bursting onto a burgeoning uk cycle scene in the wake of the 2012 olympics, and, as a glasgow-based company, the upcoming commonwealth games in 2014 may be perceived as the ideal opportunity for route clothing. but in a cycle world awash with apparel in every corner it might also be seen as something of a brave venture. on the evidence of this initial offering, they're on the right route (sorry, that was unashamedly deliberate) and it'll be intriguing to see what else transpires as the year rolls by.
an excellent first three steps.
sunday 10th february 2013..........................................................................................................................................................................................................
cycling consists primarily of monuments and heroes. races that have been a part of the sport since not long after a disputed individual invented the bicycle in the first place, races that still form an important part of the modern pantheon. heroes are perhaps a touch harder to come by these days for all sorts of different reasons, not least of which concern interminable doping scandals, an encroaching and invidious professionalism that incorporates the now legendary marginal gains and perhaps the separation of the sport from its working class roots.
not just a few of the heroes from the forties and fifties used cycle sport as a means to escape the drudgery of agricultural or industrial servitude. even robert millar was an apprentice at weir's pumps in cathcart . the opportunity to make good on this circumvention from menial toil, coupled with even the minimum of national or international travel, produced a small number of individuals who could capture the imagination of those who stood by the roadside, or waited eagerly for words and photos in the press. the uci's globalisation of the sport has led to a few of those long-lived classics falling by the wayside, or finding themselves with lowered status in the eyes of the regulatory body.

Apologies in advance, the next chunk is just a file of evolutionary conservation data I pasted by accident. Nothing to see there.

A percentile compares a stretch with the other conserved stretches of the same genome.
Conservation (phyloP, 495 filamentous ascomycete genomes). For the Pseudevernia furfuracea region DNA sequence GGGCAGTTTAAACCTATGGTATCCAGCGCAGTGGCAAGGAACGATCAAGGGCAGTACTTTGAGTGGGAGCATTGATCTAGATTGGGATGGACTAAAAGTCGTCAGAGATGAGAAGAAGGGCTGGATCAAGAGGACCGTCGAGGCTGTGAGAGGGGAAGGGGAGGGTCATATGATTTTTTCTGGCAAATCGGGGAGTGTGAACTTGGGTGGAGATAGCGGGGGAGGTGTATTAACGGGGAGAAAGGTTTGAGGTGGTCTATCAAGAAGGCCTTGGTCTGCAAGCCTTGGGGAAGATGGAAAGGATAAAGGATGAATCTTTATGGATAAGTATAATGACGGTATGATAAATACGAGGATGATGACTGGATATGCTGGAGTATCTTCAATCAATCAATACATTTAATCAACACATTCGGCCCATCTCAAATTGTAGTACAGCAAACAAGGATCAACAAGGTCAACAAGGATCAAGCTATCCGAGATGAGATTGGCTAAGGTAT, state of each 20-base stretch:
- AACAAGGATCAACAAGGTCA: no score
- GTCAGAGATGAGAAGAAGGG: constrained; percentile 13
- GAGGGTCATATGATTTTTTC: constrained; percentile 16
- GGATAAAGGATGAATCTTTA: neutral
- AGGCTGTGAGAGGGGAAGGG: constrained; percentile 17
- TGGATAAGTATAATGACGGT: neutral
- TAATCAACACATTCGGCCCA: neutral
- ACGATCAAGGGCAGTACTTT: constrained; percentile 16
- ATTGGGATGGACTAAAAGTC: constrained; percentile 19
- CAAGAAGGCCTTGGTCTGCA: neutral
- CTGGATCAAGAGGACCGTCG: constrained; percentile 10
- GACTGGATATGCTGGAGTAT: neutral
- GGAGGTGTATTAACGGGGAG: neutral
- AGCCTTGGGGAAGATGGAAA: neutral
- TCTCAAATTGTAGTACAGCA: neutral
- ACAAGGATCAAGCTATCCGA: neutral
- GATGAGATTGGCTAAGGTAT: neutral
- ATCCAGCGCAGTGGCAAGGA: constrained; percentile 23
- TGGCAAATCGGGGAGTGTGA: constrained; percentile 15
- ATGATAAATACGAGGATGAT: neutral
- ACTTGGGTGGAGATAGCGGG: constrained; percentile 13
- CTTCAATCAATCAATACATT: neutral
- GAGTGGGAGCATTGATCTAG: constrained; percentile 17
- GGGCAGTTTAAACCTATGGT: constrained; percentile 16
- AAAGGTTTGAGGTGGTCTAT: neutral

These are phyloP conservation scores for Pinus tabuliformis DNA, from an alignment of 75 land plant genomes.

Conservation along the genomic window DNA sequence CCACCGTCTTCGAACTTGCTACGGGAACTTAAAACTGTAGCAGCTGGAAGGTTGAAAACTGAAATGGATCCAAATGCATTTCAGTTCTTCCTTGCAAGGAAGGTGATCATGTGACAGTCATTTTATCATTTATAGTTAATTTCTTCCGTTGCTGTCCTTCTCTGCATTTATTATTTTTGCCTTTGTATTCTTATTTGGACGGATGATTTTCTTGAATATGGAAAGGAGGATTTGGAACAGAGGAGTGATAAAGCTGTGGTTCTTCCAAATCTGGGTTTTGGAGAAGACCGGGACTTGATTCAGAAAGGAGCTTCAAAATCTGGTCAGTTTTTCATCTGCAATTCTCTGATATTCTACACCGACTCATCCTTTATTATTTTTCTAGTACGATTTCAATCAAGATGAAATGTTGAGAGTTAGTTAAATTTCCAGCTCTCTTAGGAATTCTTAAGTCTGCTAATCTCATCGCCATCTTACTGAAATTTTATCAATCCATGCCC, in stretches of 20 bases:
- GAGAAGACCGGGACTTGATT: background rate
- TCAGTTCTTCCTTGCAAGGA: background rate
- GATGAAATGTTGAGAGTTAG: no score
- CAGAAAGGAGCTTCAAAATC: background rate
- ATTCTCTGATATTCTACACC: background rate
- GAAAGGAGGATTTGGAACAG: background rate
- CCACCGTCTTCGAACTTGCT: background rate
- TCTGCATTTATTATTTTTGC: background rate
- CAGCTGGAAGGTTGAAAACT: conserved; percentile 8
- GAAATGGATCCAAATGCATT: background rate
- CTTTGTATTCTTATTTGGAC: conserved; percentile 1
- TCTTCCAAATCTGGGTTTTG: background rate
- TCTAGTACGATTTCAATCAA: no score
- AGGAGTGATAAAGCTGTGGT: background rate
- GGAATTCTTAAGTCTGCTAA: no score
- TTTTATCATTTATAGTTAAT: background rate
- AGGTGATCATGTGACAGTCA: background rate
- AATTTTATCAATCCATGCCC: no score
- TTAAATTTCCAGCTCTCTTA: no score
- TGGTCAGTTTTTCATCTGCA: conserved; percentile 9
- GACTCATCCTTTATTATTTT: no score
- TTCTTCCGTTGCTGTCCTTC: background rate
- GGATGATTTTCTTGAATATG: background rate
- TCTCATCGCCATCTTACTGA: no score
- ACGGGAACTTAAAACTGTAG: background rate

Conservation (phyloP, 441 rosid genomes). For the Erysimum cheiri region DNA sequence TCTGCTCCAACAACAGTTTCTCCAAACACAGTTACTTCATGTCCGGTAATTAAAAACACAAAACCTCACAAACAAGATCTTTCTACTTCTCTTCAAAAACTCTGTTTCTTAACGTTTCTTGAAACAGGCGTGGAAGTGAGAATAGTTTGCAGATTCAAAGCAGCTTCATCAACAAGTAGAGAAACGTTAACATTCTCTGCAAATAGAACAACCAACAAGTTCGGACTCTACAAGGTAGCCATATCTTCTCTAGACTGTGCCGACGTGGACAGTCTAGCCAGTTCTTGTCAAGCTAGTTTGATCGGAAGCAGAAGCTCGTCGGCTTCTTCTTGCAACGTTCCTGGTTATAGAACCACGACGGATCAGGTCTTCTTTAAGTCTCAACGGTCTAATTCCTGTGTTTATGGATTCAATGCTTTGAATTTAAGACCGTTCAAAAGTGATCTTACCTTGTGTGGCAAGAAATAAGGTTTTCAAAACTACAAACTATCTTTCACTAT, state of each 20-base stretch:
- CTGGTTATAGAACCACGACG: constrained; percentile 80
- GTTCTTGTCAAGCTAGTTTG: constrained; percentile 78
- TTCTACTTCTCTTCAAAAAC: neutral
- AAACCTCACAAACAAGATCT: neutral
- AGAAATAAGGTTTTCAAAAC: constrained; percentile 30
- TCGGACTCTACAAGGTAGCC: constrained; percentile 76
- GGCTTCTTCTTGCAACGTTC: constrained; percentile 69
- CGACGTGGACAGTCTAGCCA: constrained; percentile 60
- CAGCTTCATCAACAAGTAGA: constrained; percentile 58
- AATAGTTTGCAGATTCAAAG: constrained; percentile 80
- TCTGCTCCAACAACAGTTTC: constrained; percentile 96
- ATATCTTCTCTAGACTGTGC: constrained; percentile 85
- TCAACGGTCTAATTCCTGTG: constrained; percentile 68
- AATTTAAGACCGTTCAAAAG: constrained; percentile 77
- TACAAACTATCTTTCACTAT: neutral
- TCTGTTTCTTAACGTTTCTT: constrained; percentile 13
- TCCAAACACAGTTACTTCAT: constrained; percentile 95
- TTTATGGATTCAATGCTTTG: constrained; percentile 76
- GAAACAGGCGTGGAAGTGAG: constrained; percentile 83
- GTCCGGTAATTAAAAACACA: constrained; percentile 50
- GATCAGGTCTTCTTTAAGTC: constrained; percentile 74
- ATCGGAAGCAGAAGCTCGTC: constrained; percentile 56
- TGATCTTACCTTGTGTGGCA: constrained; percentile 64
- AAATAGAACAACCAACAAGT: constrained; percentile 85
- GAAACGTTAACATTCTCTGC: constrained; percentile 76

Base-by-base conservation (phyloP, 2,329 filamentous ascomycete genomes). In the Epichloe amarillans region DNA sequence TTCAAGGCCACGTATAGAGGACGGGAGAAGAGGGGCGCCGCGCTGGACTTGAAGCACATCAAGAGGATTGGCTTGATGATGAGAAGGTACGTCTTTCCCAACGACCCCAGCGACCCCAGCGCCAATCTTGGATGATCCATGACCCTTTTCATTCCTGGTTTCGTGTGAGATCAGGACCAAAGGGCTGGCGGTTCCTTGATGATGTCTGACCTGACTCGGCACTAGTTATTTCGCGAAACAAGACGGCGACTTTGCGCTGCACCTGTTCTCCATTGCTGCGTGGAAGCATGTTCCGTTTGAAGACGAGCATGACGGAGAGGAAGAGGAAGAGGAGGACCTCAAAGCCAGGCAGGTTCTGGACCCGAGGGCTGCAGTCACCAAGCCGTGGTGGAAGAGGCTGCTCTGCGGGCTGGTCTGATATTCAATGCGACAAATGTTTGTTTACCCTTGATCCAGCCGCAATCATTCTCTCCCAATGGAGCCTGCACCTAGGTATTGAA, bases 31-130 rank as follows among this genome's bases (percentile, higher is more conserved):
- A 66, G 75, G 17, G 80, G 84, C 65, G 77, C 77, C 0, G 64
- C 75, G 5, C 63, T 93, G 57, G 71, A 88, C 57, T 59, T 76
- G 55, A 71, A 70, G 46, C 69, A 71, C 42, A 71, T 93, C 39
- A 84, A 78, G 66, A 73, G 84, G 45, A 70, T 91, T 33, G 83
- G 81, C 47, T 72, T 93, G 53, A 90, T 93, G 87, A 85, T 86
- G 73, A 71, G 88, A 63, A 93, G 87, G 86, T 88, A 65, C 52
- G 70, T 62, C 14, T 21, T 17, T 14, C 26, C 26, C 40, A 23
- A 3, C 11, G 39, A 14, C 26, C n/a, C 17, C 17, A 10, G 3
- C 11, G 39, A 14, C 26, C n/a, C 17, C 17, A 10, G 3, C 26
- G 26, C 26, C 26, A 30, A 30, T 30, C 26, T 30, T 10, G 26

the well-informed are no doubt aware of the circumstances surrounding their chosen sport, whether from the inside looking out or, indeed, the converse. the lack of identifiable heroes may bother some more than others, as will the loss of certain favoured races, but to be perfectly blunt, that's life. however, despite such happenstances, few of those on the outside looking in have necessarily fallen by the wayside. in fact, if the much vaunted increase in cycling's popularity both in the uk and across the pond can be accepted as learned fact, it seems likely that we have garnered a few more acolytes along the way.
cycle racing is cycle racing.
unless, of course, we're talking about women's cycle racing; in the light of the above, it seems eminently possible that the fundamental problem with women's racing is that somewhere, somehow, there is an unwritten rule that conditions this sector of the sport to be always regarded as women's cycle racing. amd at the risk of being unnecessarily contentious, it may be that this is the fault of the women themselves, but i think it not free from external influence in this light.